What was my favorite part? I was very touched by the great hospitality shown to our delegation as well as the gratitude of the people toward us to have come to “walk with,  pray with and celebrate with” on their journey for greater justice and peace. Despite the tremendous losses and hardships, they showed great resilience, compassion and hope for their lives and those of their children. I also valued meeting all the delegates and sharing with them. I found “connections” I couldn’t believe with various ones. It was a wonderful group of “new friends” journeying together.  Our team was also “outstanding”!!!

How was I challenged? I was challenged to be open to all kinds of new experiences, people, travel, language. I welcomed this opportunity to grow in faith, to support those who continue to work for justice and peace and to join them in prayer for a  more hope-filled future.

For those thinking of joining a SHARE delegation: The SHARE opportunity was so well planned and organized. It included important meetings with representatives of the government, media and local people, meaningful prayer experiences, enjoyable times for meals and conversation as a group and with the local people. It was a wonderful, worthwhile experience and it made such a difference for the people there and for each of us in the delegation.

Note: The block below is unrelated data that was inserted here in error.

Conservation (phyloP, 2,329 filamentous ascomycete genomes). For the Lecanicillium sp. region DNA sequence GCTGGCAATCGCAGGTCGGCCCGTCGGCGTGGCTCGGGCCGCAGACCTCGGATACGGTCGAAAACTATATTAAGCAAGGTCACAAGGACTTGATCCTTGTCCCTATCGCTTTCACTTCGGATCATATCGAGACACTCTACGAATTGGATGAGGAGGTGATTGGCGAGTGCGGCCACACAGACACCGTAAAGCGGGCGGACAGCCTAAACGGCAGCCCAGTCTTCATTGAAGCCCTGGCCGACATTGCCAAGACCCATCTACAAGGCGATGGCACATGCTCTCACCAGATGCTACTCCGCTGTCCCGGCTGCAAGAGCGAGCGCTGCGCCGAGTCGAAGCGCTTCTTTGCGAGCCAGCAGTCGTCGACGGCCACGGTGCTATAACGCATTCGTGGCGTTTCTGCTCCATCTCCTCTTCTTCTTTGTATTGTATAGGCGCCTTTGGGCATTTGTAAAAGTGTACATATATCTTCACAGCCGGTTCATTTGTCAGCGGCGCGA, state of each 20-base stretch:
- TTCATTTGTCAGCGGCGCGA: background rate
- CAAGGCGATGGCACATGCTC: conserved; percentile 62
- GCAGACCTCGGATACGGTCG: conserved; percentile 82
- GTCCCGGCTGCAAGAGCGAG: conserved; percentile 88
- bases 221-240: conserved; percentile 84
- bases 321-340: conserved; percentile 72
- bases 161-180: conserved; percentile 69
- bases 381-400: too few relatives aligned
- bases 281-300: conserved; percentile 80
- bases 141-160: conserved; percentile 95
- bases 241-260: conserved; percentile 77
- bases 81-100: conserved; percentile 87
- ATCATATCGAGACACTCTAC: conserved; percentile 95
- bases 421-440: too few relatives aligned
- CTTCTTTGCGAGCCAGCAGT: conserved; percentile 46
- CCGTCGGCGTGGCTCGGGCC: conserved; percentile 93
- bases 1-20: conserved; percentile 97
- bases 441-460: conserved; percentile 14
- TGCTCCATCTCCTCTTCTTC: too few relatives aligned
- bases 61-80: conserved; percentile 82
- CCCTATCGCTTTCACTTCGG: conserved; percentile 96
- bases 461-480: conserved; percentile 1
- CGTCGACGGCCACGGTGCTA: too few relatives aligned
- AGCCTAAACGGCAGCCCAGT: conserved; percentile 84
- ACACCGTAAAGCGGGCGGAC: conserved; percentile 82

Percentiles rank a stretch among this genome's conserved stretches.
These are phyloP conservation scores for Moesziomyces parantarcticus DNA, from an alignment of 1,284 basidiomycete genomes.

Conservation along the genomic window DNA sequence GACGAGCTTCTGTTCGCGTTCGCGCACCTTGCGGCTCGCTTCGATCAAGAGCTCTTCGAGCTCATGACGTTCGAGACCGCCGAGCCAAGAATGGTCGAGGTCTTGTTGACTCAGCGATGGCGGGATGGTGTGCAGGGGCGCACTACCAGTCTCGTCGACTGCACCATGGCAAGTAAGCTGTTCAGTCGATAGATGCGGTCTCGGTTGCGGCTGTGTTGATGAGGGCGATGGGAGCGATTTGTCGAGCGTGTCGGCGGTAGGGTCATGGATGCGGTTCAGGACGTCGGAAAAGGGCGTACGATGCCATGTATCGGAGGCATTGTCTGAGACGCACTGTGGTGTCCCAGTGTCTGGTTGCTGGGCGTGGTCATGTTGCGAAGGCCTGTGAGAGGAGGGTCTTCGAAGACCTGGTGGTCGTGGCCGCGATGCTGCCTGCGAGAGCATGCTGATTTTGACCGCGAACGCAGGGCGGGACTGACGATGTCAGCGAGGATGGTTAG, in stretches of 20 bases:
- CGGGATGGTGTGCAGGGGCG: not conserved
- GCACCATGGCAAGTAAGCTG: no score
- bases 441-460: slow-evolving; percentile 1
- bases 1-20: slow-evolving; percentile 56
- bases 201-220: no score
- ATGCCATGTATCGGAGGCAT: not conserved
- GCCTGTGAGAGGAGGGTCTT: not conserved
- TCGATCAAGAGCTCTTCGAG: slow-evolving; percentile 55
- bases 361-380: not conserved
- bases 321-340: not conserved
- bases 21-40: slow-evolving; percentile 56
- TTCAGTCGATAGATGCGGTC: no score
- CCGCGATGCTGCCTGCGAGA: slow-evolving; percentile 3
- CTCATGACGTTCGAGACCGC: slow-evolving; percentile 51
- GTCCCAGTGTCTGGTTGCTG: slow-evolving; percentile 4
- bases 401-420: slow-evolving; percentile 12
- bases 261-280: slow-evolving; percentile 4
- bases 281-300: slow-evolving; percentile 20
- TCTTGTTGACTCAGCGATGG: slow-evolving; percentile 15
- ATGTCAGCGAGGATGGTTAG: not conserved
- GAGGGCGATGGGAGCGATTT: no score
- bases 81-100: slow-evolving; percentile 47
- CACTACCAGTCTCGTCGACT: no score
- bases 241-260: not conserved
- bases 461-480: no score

How does it continue to inspire?: It is only 2 months since the trip and I am still “unpacking” the experience and discerning how this can inspire and inform others to reach out in  mercy, justice and reconciliation to these sisters and brothers in El Salvador. I would like to continue to be involved in some way but it is not yet clear what that will mean. I am filled with GRATITUDE for this experience and all the people I met during those days.


Delegate Spotlight: Maryanne

March 18, 2016